1: Amman, Jordan (11-15 January 2014)
2: Balti, Moldova (26-30 May 2014)
3: Bamyan, Afghanistan (7-11 September 2014)
4: Bangladesh workshop (November 2014)
5: Bishkek, Kyrgyzstan (February 2014)
6: Dilijan, Armenia (22-26 September 2014)
7: Herne, Germany workshop (October 2014)
8: Hong Kong, China Workshop 2014
9: Kahramanmaras, Turkey (23-27 April 2014)
10: Karakol, Kyrgyzstan (March 2014)
11: Lviv, Ukraine (October 2014)
12: Lviv, Ukraine (15 -19 July 2014)
13: Mansakonko, The Gambia (25-29 August 2014)
14: Mexico City, Mexico (November 2014)
15: Odessa (October 2014)
16: Passikudah, Sri Lanka (February 2014)
17: Pokhara, Nepal (17-21 March 2014)
18: Recklinghausen, Germany (14-17 April 2014)
19: Tashkent, Uzbekistan (28 July - 1 August 2014)
20: Zaatari Camp, Jordan (18-23 January 2014)
21: Amsterdam, The Netherlands - IDFA Masterclass (28-Nov - 01 Dec 2014)
In a pre-fabricated caravan in base camp at the Za’atari refugee camp in northern Jordan, a The One Minutes Jr. workshop was born. The kids all live at Za’atari, some coming almost a year and a half ago. They are all from Syria and the majority came from Daraa, a city in southwestern Syria, just north of the border with Jordan. The Za’atari camp hosts about 85,000 refugees from the conflict in Syria.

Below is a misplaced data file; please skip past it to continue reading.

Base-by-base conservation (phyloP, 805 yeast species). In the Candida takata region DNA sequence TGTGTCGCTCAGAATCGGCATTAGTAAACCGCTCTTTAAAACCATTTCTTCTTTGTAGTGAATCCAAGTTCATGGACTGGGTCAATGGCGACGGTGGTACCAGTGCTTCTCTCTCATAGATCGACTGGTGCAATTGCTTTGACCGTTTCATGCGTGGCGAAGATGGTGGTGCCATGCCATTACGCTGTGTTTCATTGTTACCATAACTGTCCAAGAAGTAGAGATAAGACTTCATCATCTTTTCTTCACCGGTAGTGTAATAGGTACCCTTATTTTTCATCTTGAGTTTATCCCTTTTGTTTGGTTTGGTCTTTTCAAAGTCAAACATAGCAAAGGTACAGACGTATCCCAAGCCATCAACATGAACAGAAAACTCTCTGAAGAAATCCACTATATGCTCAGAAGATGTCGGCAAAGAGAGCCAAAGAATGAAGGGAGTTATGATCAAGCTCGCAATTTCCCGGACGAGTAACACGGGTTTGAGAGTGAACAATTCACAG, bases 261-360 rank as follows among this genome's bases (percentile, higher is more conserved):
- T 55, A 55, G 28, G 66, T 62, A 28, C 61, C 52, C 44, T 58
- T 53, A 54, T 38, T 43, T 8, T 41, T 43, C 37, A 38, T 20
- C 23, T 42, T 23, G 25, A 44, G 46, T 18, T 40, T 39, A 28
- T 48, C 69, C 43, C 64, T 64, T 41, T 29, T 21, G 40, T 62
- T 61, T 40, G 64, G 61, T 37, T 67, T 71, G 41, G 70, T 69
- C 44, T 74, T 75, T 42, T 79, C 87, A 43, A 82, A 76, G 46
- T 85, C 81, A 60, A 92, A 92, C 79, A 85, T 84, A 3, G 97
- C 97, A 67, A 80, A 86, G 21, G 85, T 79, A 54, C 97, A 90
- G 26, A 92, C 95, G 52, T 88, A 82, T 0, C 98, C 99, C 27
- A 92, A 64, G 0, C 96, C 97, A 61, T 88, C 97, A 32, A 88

Most of the seventeen participants of the workshop never held a video camera before and their image-taking experience was mostly limited to mobile phones. We stripped down our teachings to the basics to give us more time, but it was still important to convey the essentials of camera shots and storytelling so that they could develop their ideas. Since the kids didn’t have any experience in this realm, we spent more time to make sure they really understood the concepts.
But they were eager to learn and engage. A common theme running through our first conversations were how much these kids miss Syria. Even though the workshop’s theme was “Our Now, Our Future,” many of their film ideas involved things that they missed from the past. We tried to work to transforming those memories and longings into their present at Za’atari. Their stories are traumatic and sensitive so a lot of extra time was spent in talks to draw out stories and be respectful of their situations.
Filming was also a challenge. We stayed in base camp when possible and when venturing out to film in the camp, we had to be very careful, as people were highly sensitive to being filmed. We managed to film 17 stories, but didn’t complete filming until the last day. Our hours in the camp were limited, so thankfully we had schedule the final screening for the day after workshop ended. But video artists Taatske Pieterson and Olivia Glebbeek edited with all the children, even if we had to call them back on the extra day.
The final screening took place at a child-friendly space run by Mercycorps. The “theater” is a very large, colorful tent, with a floor lined with turf and colorful pendants hanging from the walls. It’s known as “Dreamworld,” and shows childrens films almost daily. It was the perfect spot to celebrate these colorful films, with an attendance of friends, family and NGO workers. The kids were beside themselves with excitement and the energy was high. They couldn’t believe they had made the films and had this amazing experience.
Read more about the workshop here.